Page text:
The festive season exodus from Gauteng has begun with thousands of people making their way from Tshwane to their holiday destinations since Friday.
With many companies closing for the festive break, employees who have an opportunity to rest and enjoy time with their families kept the toll plazas and public transport hubs a flurry of activity.
Traffic started to pick up on highways such as the N1 and N3 and smaller routes including Moloto Road to KwaMhlanga and the R101 to Polokwane.
People woke-up early to catch the first taxis at long-distance taxi ranks, while others headed to popular long-distance bus stations such as Bosman.
One of the most eye-catching sights around this time of the year is the kind of luggage people load on cross-country buses and trailers.
Travelling to Zimbabwe and Mozambique with large items like beds, stoves, fridges, kitchen wall units, car tyres, bicycles, sofas, car parts, washing powder and trays of energy drinks, is par for the course.
Large containers of cooking oil, baking powder, sugar, cans of beans and fish were also being loaded on to public transport.
Enock Sibanda and Marry Moyo from Zimbabwe said they just could not wait to be back home in Harare, to see their three children after a long year with underwhelming economic gains.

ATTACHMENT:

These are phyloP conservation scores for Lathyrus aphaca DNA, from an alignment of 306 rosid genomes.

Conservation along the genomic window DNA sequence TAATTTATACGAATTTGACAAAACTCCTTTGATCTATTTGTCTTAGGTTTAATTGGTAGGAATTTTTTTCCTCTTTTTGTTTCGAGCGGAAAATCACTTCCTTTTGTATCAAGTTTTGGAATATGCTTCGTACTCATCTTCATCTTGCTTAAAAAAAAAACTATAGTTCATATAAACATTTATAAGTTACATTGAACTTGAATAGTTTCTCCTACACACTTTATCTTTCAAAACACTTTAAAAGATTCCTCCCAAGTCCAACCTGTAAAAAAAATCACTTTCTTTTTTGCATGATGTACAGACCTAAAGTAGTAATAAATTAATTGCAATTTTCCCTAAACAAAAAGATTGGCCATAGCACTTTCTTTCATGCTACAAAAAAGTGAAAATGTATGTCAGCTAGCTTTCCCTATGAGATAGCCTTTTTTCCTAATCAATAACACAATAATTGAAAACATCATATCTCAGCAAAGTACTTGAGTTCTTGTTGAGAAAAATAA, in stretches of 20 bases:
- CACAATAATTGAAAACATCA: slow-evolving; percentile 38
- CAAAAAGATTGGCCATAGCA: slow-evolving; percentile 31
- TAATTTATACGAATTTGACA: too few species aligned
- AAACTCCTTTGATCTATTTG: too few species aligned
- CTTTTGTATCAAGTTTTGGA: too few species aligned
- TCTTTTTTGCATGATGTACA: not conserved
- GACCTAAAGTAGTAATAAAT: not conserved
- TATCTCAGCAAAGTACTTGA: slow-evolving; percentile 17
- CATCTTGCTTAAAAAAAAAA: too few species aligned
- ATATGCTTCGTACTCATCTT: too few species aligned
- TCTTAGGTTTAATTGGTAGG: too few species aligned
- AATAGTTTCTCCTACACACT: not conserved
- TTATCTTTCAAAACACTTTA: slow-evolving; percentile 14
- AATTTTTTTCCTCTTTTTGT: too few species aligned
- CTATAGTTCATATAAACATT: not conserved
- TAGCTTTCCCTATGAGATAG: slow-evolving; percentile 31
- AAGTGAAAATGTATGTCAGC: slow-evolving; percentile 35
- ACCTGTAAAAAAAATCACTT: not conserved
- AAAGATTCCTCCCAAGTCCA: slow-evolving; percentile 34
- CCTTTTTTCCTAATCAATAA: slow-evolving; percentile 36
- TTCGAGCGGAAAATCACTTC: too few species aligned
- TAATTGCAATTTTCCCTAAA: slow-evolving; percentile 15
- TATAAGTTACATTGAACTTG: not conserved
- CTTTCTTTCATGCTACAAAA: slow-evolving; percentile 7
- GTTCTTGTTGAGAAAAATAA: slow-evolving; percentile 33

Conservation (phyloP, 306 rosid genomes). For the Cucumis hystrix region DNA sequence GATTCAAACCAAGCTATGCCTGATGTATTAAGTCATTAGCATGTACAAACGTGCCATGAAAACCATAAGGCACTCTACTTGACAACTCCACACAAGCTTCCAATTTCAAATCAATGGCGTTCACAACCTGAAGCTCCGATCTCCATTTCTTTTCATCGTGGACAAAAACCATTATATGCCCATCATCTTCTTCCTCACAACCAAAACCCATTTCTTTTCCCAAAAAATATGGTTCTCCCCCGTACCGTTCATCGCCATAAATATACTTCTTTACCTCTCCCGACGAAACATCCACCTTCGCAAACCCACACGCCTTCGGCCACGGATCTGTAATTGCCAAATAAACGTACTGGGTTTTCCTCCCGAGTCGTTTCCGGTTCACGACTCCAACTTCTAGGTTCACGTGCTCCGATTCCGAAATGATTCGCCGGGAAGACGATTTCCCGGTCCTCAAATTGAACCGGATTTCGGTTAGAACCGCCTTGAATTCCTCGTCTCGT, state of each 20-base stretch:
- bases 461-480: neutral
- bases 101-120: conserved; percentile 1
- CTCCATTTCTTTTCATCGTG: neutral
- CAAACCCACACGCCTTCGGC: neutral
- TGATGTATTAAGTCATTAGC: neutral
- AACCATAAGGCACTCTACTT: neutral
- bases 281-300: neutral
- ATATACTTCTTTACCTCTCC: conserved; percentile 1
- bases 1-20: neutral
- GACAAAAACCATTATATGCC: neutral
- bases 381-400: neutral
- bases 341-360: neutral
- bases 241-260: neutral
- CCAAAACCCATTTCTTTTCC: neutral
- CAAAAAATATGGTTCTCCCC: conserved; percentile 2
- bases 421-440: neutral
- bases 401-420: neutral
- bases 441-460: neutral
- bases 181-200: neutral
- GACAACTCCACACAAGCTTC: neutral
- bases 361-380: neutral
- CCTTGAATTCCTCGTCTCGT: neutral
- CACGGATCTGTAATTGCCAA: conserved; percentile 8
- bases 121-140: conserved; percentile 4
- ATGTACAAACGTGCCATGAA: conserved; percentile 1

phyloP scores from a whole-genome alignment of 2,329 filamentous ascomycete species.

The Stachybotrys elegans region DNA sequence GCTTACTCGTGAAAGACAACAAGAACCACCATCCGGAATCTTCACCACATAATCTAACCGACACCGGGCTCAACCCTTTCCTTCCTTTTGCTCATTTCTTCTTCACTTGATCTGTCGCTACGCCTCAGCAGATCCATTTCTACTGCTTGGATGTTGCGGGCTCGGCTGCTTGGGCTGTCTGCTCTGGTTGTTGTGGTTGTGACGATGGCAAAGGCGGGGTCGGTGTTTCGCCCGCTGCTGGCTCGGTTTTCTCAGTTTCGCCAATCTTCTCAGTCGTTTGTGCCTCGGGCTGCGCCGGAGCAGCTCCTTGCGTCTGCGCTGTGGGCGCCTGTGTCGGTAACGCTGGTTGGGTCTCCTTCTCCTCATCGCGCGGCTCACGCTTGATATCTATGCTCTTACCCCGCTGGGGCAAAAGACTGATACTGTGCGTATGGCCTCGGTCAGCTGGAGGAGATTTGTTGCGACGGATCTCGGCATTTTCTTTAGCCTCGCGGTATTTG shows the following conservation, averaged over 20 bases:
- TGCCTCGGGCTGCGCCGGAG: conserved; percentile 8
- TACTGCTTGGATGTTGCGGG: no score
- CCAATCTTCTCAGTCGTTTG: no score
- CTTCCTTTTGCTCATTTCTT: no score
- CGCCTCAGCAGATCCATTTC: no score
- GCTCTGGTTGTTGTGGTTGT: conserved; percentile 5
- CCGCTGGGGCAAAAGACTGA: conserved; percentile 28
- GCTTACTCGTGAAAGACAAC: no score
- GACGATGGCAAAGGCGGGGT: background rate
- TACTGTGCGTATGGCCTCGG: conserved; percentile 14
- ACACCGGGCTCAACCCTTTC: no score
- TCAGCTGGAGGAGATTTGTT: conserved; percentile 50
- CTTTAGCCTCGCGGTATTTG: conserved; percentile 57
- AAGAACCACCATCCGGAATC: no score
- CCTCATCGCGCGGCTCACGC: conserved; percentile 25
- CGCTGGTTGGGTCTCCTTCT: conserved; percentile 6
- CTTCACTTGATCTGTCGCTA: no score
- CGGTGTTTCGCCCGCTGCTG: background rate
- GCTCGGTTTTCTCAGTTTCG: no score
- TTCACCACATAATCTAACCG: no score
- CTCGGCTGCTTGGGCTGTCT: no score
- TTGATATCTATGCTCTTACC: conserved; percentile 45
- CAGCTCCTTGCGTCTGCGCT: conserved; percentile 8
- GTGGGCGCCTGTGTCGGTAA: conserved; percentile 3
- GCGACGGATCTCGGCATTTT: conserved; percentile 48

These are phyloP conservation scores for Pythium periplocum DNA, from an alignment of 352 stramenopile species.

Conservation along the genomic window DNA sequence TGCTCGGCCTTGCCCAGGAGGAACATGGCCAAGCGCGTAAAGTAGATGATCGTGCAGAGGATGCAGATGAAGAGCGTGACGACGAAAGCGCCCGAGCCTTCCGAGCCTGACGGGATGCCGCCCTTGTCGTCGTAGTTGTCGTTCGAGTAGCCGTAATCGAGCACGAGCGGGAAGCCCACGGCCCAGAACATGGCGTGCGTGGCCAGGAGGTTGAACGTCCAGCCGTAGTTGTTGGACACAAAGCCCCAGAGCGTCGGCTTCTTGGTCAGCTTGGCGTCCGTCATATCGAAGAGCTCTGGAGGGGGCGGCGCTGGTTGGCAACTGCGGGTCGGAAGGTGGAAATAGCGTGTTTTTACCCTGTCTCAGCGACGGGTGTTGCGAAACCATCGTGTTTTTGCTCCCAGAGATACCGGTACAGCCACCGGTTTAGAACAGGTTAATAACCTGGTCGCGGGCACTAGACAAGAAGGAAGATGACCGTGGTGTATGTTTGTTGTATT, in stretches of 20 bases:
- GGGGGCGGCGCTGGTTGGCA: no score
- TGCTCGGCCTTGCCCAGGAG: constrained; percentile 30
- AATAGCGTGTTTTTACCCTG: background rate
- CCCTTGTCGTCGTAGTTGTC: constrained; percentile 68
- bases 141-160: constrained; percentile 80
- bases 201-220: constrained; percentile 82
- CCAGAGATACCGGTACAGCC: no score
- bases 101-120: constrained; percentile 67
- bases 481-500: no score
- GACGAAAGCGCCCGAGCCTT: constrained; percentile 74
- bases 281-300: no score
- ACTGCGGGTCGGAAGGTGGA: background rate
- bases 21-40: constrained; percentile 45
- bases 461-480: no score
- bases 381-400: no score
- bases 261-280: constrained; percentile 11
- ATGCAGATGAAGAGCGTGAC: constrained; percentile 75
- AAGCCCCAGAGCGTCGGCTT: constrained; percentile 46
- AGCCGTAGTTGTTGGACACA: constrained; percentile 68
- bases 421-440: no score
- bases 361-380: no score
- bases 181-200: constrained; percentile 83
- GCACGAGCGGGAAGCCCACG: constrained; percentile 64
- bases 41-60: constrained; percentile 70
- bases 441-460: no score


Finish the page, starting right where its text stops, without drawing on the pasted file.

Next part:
Moyo said: “I sell food in Marabastad, and this year and the previous year were just too hard. Last year I did not go home for Christmas because I had a terrible year.
“At some point the Tshwane metro police department took my stock when desperation pushed us back to the streets to try to sell food despite warning about the lockdown.
“Right now I do not care, I just want to go and see my children and spend time with them. I have bought them gifts and clothes that I know they will like. This is going to be a long trip, but I am ready for it.”
Eric Ledwaba, who was preparing to go to Mokopane in Limpopo, said he wanted to leave last Wednesday so he could spend the Day of Reconciliation with his family, but feared that the roads would be gridlocked as many people had the same idea.
“When it is like that it becomes very dangerous on the roads, especially for us to travel through the R101 to avoid toll gates.
“You find people who drive recklessly under the influence of alcohol trying to overtake more than three cars continuously, and that road is small.
“I am hoping today will be better, as it will get worse in the last few days before Christmas Day,” said Ledwaba.
Tshwane MMC for Community Safety Alderman Grandi Theunissen and chief of the Tshwane Metro Police Department, Lieutenant-General Johanna Nkomo, called on the traffic police to ensure enhanced road safety.
Spokesperson for the Tshwane taxi industry, McDonald Makata, said their patrollers would be on the roads and ensuring that their members were maximising the safety of commuters and other people on the roads.